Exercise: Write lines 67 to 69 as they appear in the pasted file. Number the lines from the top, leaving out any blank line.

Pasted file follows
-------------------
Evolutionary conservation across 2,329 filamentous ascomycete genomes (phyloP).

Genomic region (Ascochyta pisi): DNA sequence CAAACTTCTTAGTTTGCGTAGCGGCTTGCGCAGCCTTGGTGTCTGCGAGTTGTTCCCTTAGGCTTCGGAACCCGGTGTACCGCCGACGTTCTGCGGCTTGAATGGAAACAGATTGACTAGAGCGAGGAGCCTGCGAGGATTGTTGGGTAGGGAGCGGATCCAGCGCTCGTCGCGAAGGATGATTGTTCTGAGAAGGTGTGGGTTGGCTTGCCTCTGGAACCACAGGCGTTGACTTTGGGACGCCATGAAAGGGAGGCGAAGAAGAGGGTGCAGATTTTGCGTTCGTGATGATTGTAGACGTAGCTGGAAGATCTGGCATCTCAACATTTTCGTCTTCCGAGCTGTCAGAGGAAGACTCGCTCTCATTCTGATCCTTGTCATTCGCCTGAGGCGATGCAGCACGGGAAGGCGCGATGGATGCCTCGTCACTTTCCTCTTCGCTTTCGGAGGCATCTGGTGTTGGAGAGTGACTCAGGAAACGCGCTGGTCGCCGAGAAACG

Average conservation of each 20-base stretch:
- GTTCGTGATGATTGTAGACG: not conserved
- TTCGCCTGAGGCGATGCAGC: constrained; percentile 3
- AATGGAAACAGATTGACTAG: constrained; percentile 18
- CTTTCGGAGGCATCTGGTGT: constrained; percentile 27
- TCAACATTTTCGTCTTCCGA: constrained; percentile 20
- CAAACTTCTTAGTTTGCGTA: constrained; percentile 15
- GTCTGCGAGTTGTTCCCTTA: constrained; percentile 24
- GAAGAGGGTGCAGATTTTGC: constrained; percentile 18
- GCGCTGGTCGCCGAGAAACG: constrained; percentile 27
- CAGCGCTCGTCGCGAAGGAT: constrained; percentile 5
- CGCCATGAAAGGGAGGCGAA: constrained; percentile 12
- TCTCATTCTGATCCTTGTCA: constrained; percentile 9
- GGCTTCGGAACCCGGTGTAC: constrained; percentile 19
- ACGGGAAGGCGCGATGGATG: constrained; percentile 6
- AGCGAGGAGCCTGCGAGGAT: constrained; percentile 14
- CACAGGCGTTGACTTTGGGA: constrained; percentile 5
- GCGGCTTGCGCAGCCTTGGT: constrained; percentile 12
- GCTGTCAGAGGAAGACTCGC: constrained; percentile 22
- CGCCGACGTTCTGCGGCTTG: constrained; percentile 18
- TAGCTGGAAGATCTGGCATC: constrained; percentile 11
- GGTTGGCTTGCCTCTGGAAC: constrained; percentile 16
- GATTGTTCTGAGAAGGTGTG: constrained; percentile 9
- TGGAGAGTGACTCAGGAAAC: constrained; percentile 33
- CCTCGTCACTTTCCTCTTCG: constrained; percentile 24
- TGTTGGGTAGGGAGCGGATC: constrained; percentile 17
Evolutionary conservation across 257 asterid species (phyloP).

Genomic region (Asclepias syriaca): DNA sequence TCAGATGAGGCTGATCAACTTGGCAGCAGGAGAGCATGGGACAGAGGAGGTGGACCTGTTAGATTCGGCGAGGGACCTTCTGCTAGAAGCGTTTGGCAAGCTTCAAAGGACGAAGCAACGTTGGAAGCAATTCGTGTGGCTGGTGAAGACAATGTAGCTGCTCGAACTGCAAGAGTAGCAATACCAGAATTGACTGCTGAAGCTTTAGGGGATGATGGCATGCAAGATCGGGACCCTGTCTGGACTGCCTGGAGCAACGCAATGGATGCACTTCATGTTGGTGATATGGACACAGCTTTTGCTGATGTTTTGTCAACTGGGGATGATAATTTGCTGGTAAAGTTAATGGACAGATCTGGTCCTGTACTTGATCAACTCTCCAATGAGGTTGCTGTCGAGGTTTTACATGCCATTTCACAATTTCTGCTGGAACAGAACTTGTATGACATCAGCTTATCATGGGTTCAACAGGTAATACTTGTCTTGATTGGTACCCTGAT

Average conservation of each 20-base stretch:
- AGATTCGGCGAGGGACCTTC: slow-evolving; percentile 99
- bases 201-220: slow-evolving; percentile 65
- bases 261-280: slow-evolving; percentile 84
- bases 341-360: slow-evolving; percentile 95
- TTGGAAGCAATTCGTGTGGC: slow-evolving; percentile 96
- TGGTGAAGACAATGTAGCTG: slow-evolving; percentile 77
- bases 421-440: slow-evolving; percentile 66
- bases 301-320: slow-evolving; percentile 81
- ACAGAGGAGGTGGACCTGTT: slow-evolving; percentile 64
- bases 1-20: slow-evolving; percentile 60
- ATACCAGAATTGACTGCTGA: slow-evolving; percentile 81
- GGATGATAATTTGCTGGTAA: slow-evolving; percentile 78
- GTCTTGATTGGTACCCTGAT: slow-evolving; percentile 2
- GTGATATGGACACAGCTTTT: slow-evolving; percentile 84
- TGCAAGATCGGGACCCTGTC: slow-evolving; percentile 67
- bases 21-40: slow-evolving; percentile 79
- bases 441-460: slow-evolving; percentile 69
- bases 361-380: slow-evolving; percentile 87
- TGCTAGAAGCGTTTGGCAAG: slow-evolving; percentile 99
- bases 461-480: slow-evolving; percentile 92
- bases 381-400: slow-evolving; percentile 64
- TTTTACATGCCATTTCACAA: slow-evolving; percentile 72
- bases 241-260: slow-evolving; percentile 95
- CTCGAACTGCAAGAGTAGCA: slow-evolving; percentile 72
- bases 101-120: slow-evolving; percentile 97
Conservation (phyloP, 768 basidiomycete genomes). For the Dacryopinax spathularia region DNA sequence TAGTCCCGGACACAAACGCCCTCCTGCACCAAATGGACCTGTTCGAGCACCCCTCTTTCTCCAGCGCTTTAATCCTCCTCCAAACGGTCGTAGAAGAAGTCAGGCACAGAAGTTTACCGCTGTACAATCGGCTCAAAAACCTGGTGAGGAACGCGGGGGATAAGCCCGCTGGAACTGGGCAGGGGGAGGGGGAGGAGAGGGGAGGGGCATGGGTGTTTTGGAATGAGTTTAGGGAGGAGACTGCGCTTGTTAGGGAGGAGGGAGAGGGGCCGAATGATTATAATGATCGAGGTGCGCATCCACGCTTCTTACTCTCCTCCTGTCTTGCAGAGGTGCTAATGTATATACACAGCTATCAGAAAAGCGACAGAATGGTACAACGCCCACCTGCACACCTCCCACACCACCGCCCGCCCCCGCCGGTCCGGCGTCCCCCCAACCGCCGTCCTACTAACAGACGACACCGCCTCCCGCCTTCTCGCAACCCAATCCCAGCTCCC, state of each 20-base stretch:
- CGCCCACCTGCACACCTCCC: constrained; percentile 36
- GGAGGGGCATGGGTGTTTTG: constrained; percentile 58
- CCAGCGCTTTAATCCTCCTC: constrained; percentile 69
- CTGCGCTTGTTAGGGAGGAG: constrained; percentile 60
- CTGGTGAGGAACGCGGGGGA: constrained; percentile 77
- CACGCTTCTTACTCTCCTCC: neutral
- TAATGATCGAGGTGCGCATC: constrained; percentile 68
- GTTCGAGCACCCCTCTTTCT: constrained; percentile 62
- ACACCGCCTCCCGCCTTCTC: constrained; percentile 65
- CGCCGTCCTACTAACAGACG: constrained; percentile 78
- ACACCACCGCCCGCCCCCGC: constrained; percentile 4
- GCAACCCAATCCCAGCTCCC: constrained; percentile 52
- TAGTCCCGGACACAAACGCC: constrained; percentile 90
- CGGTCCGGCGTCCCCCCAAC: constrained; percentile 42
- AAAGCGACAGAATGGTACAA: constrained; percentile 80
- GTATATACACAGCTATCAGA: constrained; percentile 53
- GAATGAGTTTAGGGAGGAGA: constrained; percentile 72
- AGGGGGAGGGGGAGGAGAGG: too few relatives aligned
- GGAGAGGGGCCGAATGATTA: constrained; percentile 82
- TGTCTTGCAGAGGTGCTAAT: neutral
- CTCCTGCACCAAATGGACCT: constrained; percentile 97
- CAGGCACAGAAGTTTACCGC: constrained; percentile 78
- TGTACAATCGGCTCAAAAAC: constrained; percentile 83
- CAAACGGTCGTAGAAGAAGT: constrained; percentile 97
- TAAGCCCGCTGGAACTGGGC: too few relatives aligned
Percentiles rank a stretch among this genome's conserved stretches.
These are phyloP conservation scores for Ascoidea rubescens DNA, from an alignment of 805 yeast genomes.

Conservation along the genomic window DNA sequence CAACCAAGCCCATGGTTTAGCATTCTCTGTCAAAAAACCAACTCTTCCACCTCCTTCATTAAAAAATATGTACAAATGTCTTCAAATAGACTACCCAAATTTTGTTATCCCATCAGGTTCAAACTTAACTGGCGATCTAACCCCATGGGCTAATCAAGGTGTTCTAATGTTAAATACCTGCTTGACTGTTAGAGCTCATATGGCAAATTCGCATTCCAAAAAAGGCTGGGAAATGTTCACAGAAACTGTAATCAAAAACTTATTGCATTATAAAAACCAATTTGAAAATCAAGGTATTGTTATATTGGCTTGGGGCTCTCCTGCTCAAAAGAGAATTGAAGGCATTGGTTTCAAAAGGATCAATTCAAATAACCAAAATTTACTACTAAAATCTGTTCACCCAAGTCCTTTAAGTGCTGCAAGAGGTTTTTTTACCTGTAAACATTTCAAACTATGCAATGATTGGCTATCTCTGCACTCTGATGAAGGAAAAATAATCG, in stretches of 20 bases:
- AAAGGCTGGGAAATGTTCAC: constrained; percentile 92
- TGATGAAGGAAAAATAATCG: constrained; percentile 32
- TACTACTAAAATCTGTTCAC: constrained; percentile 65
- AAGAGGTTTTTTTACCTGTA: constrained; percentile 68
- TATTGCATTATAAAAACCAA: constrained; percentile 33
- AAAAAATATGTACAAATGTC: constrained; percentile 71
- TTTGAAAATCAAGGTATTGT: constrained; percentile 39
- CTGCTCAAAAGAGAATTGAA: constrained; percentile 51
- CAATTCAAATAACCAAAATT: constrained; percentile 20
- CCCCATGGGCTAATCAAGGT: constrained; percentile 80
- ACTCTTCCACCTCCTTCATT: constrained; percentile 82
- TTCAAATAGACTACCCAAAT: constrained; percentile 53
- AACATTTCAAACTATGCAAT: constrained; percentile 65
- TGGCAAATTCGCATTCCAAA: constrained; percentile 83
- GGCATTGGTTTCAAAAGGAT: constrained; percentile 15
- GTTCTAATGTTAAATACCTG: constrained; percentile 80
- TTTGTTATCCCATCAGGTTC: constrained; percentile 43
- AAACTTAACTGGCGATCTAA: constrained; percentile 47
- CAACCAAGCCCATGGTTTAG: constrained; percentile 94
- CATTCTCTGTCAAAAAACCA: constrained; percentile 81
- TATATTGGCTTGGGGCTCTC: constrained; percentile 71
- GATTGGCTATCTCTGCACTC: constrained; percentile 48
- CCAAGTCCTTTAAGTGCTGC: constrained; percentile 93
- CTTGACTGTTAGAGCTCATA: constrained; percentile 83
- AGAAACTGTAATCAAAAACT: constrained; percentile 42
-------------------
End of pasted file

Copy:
- CGCCGTCCTACTAACAGACG: constrained; percentile 78
- ACACCACCGCCCGCCCCCGC: constrained; percentile 4
- GCAACCCAATCCCAGCTCCC: constrained; percentile 52